All Aboard the Xprez — Half-animation, half-performance piece brings the weird to CAF Thursday

Above: screenshots from the animated centerpiece to the new CAF show "Cartune XPrez." Photo courtesy of Hooliganship
Above: screenshots from the animated centerpiece to the new CAF show “Cartune XPrez.”
Photo courtesy of Hooliganship
Sometimes, a childhood spent watching Saturday morning cartoons pays off. For Peter Burr, one half of the artistic collective/band Hooliganship, now performs inside one (sort of) in the Cartune Xprez performance coming to the Contemporary Arts Forum next week.

Half animation revue, half performance, all weird, Cartune Xprez (its name a nod to USA Network’s own animation show) grew out of the minds of Burr and his co-conspirator Christopher Doulgeris.

“We like stuff that’s noncommercial,” Burr says, “work that is cannibalizing commercial imagery for the purposes of personal comment or narrative.”

Five years ago, Burr and Doulgeris were part of an art school crowd that was making videos, putting on performances and causing general havoc. When asked by a residency in Toronto to provide animations and program an event, they decided — as animation takes a long time — to combine their work with performance. And because one person’s work is so slow to complete, the two started to curate other works.

Hooliganship started as a band, and the duo began creating music and animation simultaneously in Doulgeris’s room. At the same time, Burr says, the World Cup was on, and the two became interested in the concept of the soccer hooligan, who has no equivalent in the States.

“There was this comedic quality to it. They’re like pirates, always up to some wanky kind of trouble,” says Burr. Hence, the name.

The range of artists goes from fine artists such as Martha Coburn, whose film work is shown in galleries, to the clay work of David Daniels, who worked in the 1980s on “Pee-wee’s Playhouse.” And in between there’s a lot of DIY work, which, Burr says, was born out of his own ideas as an artist, when he finally got a laptop and a copy of Adobe After Effects in 2005. Animation suddenly was very cheap, and he noticed many other artists coming to the same conclusion.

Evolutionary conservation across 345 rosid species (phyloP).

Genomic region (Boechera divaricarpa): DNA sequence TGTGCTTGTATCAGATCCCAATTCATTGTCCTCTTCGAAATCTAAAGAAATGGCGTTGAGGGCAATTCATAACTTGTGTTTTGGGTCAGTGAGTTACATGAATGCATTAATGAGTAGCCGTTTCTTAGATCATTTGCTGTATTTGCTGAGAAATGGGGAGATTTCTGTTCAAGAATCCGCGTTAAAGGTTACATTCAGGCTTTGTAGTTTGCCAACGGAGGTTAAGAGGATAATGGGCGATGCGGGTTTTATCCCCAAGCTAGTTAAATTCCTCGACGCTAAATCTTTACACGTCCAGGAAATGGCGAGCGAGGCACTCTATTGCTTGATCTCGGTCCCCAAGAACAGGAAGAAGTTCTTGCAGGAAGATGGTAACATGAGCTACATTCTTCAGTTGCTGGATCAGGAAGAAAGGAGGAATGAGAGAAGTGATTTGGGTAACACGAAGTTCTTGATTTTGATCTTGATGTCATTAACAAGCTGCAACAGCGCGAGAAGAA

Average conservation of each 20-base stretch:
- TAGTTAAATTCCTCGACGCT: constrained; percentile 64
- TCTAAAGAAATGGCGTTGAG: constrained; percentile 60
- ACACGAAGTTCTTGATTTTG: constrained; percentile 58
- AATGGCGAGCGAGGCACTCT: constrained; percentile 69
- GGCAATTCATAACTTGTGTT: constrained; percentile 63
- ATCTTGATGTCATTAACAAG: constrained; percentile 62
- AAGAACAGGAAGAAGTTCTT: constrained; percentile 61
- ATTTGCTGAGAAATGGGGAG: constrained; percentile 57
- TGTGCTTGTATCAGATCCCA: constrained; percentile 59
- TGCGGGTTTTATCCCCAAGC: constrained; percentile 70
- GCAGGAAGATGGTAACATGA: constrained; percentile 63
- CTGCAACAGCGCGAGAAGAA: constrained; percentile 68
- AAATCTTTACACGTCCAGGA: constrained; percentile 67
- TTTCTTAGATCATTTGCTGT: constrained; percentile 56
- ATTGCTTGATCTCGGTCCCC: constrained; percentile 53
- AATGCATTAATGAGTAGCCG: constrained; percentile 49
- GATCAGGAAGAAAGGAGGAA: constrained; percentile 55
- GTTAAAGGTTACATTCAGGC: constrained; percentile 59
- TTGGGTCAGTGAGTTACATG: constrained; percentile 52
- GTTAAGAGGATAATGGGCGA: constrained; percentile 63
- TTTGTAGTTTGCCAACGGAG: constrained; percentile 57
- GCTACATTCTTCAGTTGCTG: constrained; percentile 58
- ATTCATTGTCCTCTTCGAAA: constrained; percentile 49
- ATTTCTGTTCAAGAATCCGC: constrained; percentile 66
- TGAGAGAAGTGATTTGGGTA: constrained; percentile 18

“They were coming out of that spirit of accessibility,” he says. “Suddenly there were these amazing tools that were accessible. You don’t need to be a production company to make a killer-looking animation.”

The mini tour — four shows down the West Coast — kicks off this year’s Cartune Xprez tour, the sixth since 2006. Hooliganship is Burr and Doulgeris providing an “electro-luminescent stage show.” That’s then a context in which they screen the videos from a laptop, their “production company, home entertainment system and our jukebox.”

They wanted to create a social atmosphere to the event and tour, Burr says, as an alternative to “sitting on my bed with my laptop surfing YouTube.” Well, he’s succeeded there.

The tour has grown well beyond Portland, and last year Burr took the Xprez to Eastern Europe, carrying all that he needed for the shows in one large backpack. (Doulgeris prefers to stay home and create work for the shows.)

“I went there confident that this (scene) was happening in Europe, too,” says Burr, and this year’s show includes work from artists such as Sebastian Buerkner, Taras Hrabowsky, Rimas Sakalauskas, Christine Gensheimer and Brandon Blommaert. “I feel I’m only barely tapping into it.”

When: 7 p.m. Thursday
Where: Santa Barbara Contemporary Arts Forum, Paseo Nuevo
Cost: Free
Information: or

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